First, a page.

• In terms of calibrating difficulty by analogy with the dungeon, wild animals are low-threat, beastman warbands should be medium-threat, and beastman lairs and special monsters should be higher-threat.  At one encounter per day, a 5th-level party with some merc backup could probably take a warband, in much the same way that a 1st-level party could probably take a gang of 5 orcs in the dungeon (depending some on surprise, tactics, armament, and luck; if the wizard gets sleep/fireball off, you're probably fine, but if he gets interrupted and pincushioned, then it's going to be a rough day).
    • I still think the right way to run such a combat is probably on 30' hexes.  Wilderness movement and ranges are in 30' intervals already, it's about the area of a ground-burst fireball, it translates nicely to DaW on platoon scale, and it's sort of analogous to fitting the whole party into a single 10' square (as happens for small parties in dungeons).
  • Still haven't really worked out local weather patterns for this map yet.  If adventures take weeks-to-a-month, seasonal weather rules might be necessary.  I do have some stuff for temperature (mostly as it related to the choice to have a fire or not when camping, choosing between mercenary morale penalty and no natural healing or an extra random encounter roll - worth noting, of course, that most beastman villages are also going to have fires, so that's a nice way to locate lairs from a distance).
  • Two big differences with dungeons that I'm noticing practically are that you can be in the same hex/room as monsters and not realize it, and that visibility of the structure of the terrain (ie, "that hex is forested") is much easier to see from a distance than the structure of the dungeon.  Most wilderness features are hidden in a hex, while most dungeon-room features are pretty obvious when you're in that room.  I recall being nonplussed with L&E's system for finding hex features, though I forget why; will probably reread those and then work something out.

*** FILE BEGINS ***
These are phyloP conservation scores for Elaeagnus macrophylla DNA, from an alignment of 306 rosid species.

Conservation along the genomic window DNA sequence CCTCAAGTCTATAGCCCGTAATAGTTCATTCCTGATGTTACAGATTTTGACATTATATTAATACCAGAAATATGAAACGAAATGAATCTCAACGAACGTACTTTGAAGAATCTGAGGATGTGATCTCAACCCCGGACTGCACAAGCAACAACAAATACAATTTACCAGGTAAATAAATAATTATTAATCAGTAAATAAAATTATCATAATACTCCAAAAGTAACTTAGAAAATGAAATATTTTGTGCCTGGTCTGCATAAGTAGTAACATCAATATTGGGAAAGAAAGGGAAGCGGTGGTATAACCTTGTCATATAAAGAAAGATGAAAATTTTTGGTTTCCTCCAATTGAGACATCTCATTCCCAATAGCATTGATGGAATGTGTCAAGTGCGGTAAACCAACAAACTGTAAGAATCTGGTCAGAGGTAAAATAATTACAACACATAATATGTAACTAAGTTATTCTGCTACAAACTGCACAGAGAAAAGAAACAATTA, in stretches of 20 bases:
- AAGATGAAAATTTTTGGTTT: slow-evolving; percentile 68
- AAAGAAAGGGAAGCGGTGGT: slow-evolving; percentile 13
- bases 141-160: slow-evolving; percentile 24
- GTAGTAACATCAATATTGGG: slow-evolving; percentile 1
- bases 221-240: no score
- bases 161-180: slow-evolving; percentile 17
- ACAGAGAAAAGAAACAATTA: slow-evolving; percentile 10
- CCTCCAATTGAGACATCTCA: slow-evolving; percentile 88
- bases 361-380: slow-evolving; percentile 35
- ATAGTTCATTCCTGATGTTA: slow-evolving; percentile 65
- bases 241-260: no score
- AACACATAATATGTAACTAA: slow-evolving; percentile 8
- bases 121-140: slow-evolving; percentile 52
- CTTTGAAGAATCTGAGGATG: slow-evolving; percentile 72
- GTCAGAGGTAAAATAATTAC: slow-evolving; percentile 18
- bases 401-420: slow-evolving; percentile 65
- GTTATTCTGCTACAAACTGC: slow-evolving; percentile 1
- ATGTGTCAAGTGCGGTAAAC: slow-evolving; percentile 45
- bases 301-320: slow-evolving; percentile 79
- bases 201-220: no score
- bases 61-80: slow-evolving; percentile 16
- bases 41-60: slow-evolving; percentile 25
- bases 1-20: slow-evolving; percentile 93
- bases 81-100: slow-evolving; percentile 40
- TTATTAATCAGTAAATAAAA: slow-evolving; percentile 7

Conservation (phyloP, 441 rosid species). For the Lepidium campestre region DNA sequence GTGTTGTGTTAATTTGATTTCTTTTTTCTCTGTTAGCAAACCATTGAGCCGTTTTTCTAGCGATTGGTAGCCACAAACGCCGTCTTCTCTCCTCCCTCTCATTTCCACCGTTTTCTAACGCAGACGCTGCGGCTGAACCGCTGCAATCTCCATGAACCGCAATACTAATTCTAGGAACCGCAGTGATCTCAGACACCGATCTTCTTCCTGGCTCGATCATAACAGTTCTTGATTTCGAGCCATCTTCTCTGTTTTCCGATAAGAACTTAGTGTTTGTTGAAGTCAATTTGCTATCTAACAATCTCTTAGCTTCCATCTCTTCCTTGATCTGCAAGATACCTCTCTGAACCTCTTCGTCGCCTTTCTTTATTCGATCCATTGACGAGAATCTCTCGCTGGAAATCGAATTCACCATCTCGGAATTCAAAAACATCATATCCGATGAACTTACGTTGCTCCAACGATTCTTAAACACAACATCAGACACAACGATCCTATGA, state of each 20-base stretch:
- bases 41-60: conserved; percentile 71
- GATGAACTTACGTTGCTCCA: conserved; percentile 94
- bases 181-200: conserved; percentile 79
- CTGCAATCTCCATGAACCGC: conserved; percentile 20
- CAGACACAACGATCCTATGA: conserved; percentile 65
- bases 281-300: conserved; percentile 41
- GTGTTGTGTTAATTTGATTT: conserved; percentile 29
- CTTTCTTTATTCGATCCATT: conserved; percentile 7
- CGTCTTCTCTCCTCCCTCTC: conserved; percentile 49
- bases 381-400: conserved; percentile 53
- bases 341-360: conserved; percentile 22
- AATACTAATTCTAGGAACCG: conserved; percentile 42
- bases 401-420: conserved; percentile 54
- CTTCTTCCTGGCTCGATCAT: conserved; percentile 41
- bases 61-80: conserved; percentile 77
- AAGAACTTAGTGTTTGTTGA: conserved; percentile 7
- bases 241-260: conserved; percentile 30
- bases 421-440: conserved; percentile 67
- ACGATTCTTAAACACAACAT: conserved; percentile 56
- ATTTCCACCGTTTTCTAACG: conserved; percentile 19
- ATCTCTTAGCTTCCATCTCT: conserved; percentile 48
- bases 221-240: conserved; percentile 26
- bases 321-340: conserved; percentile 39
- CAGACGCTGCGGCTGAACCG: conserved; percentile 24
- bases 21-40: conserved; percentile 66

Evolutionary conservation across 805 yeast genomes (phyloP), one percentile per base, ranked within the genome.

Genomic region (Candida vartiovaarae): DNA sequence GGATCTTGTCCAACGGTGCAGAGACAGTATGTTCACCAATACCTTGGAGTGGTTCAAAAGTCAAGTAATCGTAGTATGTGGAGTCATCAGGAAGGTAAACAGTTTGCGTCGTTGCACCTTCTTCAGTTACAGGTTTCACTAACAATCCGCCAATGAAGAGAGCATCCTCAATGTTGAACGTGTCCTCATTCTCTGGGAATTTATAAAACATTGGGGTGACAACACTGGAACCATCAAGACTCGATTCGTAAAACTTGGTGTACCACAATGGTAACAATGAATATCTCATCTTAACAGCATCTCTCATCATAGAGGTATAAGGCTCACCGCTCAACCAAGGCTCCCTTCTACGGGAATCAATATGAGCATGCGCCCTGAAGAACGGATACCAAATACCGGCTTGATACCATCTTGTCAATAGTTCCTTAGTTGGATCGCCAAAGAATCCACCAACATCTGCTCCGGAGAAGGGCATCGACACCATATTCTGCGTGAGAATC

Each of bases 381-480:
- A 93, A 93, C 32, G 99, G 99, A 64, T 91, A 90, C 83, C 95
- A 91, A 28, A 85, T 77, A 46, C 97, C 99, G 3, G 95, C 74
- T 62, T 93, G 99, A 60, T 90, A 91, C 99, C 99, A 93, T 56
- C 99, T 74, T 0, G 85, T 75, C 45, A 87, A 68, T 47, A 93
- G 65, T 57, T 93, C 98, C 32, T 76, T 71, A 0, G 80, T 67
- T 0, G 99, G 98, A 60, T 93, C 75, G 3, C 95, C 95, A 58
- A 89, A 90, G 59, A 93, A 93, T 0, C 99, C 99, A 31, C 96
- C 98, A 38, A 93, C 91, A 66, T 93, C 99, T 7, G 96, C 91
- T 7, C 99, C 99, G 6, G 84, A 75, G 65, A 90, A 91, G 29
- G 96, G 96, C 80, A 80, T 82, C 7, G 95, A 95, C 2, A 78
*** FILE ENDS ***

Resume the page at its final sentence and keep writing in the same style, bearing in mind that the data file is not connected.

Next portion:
Tuesday, April 4, 2017

New Autarch Kickstarter

'bit late on the uptake this time, but there's a new ACKS kickstarter, for the Heroic Fantasy Handbook and Barbarian Conqueror King.  The Heroic Fantasy book has been in the works for a long time; I acquired a draft copy a year or two back (thanks Alex!) and we used some of the rules from it (mostly Warrior Code) in the Midnight ACKS campaign.  I'm looking forward to seeing it in its finished form.  I've been reading the Poetic Edda and kicking around a low-magic, Iron-Heroes-esque "mythic Scandinavia at the turn of Christianity" setting, and this should support that well (provisional name: "ACKS-Age, Sword-Age").

I'm a little less excited about Barbarian Conqueror King.  Nothing against Omer, I'm just not huge on pulp.  That said, there was a preview of some Expedition to the Barrier Peaks-style rules for figuring out how to use and repair advanced technology, and it reminded me of D20 Apocalypse...  and that got me thinking further that ACKS and Darwin's World were sort of made for each other.  Then again, maybe Crawford's already done it better with Other Dust.